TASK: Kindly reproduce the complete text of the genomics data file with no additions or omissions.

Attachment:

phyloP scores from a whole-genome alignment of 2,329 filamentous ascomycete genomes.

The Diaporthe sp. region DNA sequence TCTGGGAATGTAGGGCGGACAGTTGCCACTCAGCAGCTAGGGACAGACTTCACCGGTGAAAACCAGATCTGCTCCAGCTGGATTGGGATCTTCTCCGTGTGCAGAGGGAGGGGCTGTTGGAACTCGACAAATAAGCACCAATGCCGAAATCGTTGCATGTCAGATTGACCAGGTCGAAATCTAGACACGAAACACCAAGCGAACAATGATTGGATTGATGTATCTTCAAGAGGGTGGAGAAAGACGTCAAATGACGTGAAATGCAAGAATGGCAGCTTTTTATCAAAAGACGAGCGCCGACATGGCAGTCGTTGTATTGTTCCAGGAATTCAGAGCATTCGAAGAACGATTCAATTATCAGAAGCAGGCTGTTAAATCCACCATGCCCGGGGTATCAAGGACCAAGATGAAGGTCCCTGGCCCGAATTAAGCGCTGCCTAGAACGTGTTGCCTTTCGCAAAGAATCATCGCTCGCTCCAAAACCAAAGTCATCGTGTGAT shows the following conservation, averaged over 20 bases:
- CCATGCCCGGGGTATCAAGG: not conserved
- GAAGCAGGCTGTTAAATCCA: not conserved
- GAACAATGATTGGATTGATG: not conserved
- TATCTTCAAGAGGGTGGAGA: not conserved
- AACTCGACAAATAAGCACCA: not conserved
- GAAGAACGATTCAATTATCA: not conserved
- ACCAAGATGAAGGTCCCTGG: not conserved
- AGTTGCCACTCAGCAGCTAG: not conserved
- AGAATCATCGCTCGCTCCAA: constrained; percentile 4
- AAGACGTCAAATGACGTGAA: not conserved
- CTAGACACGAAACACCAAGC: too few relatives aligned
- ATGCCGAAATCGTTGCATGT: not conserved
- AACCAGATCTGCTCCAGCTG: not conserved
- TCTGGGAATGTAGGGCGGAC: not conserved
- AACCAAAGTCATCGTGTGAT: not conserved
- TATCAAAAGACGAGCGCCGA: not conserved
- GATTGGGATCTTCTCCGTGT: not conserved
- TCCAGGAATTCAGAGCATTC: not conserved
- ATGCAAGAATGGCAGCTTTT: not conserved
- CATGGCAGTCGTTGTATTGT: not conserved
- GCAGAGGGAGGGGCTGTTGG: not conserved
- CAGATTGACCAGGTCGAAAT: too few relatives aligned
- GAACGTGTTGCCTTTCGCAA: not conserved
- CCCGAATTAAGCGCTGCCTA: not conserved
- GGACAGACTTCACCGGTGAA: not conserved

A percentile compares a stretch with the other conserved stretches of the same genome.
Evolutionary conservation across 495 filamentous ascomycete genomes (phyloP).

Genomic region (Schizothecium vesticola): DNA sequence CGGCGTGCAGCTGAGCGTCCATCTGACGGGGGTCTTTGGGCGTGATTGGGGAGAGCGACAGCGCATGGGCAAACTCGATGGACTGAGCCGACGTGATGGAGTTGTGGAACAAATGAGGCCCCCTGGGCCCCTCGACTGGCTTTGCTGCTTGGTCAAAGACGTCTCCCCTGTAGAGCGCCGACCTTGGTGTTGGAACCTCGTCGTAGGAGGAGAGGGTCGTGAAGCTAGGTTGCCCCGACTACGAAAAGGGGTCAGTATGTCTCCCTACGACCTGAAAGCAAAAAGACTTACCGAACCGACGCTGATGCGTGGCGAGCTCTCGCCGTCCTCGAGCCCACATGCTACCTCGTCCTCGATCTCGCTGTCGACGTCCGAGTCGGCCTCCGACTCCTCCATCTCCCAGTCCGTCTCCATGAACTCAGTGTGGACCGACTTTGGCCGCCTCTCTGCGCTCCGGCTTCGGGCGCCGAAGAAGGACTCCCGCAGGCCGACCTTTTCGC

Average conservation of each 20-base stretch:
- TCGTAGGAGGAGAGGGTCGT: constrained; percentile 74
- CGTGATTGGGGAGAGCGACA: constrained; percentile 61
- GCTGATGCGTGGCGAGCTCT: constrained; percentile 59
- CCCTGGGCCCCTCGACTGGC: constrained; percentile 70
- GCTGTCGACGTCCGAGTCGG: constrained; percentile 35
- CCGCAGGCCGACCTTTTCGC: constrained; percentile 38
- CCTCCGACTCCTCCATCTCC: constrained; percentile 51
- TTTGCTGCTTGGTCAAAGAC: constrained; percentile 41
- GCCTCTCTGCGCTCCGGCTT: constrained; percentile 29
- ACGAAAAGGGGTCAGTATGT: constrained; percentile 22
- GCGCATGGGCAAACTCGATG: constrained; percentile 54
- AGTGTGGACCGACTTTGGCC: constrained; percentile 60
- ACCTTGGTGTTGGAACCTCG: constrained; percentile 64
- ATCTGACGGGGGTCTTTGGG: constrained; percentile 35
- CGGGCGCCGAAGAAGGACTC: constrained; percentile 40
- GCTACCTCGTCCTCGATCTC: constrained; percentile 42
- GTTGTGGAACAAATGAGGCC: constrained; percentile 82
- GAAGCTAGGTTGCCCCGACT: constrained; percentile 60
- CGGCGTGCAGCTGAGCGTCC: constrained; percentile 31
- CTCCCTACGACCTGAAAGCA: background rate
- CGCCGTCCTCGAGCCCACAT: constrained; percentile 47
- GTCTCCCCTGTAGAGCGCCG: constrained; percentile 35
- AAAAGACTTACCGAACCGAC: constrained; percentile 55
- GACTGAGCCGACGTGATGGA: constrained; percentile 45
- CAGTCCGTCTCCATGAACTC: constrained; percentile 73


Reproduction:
phyloP scores from a whole-genome alignment of 2,329 filamentous ascomycete genomes.

The Diaporthe sp. region DNA sequence TCTGGGAATGTAGGGCGGACAGTTGCCACTCAGCAGCTAGGGACAGACTTCACCGGTGAAAACCAGATCTGCTCCAGCTGGATTGGGATCTTCTCCGTGTGCAGAGGGAGGGGCTGTTGGAACTCGACAAATAAGCACCAATGCCGAAATCGTTGCATGTCAGATTGACCAGGTCGAAATCTAGACACGAAACACCAAGCGAACAATGATTGGATTGATGTATCTTCAAGAGGGTGGAGAAAGACGTCAAATGACGTGAAATGCAAGAATGGCAGCTTTTTATCAAAAGACGAGCGCCGACATGGCAGTCGTTGTATTGTTCCAGGAATTCAGAGCATTCGAAGAACGATTCAATTATCAGAAGCAGGCTGTTAAATCCACCATGCCCGGGGTATCAAGGACCAAGATGAAGGTCCCTGGCCCGAATTAAGCGCTGCCTAGAACGTGTTGCCTTTCGCAAAGAATCATCGCTCGCTCCAAAACCAAAGTCATCGTGTGAT shows the following conservation, averaged over 20 bases:
- CCATGCCCGGGGTATCAAGG: not conserved
- GAAGCAGGCTGTTAAATCCA: not conserved
- GAACAATGATTGGATTGATG: not conserved
- TATCTTCAAGAGGGTGGAGA: not conserved
- AACTCGACAAATAAGCACCA: not conserved
- GAAGAACGATTCAATTATCA: not conserved
- ACCAAGATGAAGGTCCCTGG: not conserved
- AGTTGCCACTCAGCAGCTAG: not conserved
- AGAATCATCGCTCGCTCCAA: constrained; percentile 4
- AAGACGTCAAATGACGTGAA: not conserved
- CTAGACACGAAACACCAAGC: too few relatives aligned
- ATGCCGAAATCGTTGCATGT: not conserved
- AACCAGATCTGCTCCAGCTG: not conserved
- TCTGGGAATGTAGGGCGGAC: not conserved
- AACCAAAGTCATCGTGTGAT: not conserved
- TATCAAAAGACGAGCGCCGA: not conserved
- GATTGGGATCTTCTCCGTGT: not conserved
- TCCAGGAATTCAGAGCATTC: not conserved
- ATGCAAGAATGGCAGCTTTT: not conserved
- CATGGCAGTCGTTGTATTGT: not conserved
- GCAGAGGGAGGGGCTGTTGG: not conserved
- CAGATTGACCAGGTCGAAAT: too few relatives aligned
- GAACGTGTTGCCTTTCGCAA: not conserved
- CCCGAATTAAGCGCTGCCTA: not conserved
- GGACAGACTTCACCGGTGAA: not conserved

A percentile compares a stretch with the other conserved stretches of the same genome.
Evolutionary conservation across 495 filamentous ascomycete genomes (phyloP).

Genomic region (Schizothecium vesticola): DNA sequence CGGCGTGCAGCTGAGCGTCCATCTGACGGGGGTCTTTGGGCGTGATTGGGGAGAGCGACAGCGCATGGGCAAACTCGATGGACTGAGCCGACGTGATGGAGTTGTGGAACAAATGAGGCCCCCTGGGCCCCTCGACTGGCTTTGCTGCTTGGTCAAAGACGTCTCCCCTGTAGAGCGCCGACCTTGGTGTTGGAACCTCGTCGTAGGAGGAGAGGGTCGTGAAGCTAGGTTGCCCCGACTACGAAAAGGGGTCAGTATGTCTCCCTACGACCTGAAAGCAAAAAGACTTACCGAACCGACGCTGATGCGTGGCGAGCTCTCGCCGTCCTCGAGCCCACATGCTACCTCGTCCTCGATCTCGCTGTCGACGTCCGAGTCGGCCTCCGACTCCTCCATCTCCCAGTCCGTCTCCATGAACTCAGTGTGGACCGACTTTGGCCGCCTCTCTGCGCTCCGGCTTCGGGCGCCGAAGAAGGACTCCCGCAGGCCGACCTTTTCGC

Average conservation of each 20-base stretch:
- TCGTAGGAGGAGAGGGTCGT: constrained; percentile 74
- CGTGATTGGGGAGAGCGACA: constrained; percentile 61
- GCTGATGCGTGGCGAGCTCT: constrained; percentile 59
- CCCTGGGCCCCTCGACTGGC: constrained; percentile 70
- GCTGTCGACGTCCGAGTCGG: constrained; percentile 35
- CCGCAGGCCGACCTTTTCGC: constrained; percentile 38
- CCTCCGACTCCTCCATCTCC: constrained; percentile 51
- TTTGCTGCTTGGTCAAAGAC: constrained; percentile 41
- GCCTCTCTGCGCTCCGGCTT: constrained; percentile 29
- ACGAAAAGGGGTCAGTATGT: constrained; percentile 22
- GCGCATGGGCAAACTCGATG: constrained; percentile 54
- AGTGTGGACCGACTTTGGCC: constrained; percentile 60
- ACCTTGGTGTTGGAACCTCG: constrained; percentile 64
- ATCTGACGGGGGTCTTTGGG: constrained; percentile 35
- CGGGCGCCGAAGAAGGACTC: constrained; percentile 40
- GCTACCTCGTCCTCGATCTC: constrained; percentile 42
- GTTGTGGAACAAATGAGGCC: constrained; percentile 82
- GAAGCTAGGTTGCCCCGACT: constrained; percentile 60
- CGGCGTGCAGCTGAGCGTCC: constrained; percentile 31
- CTCCCTACGACCTGAAAGCA: background rate
- CGCCGTCCTCGAGCCCACAT: constrained; percentile 47
- GTCTCCCCTGTAGAGCGCCG: constrained; percentile 35
- AAAAGACTTACCGAACCGAC: constrained; percentile 55
- GACTGAGCCGACGTGATGGA: constrained; percentile 45
- CAGTCCGTCTCCATGAACTC: constrained; percentile 73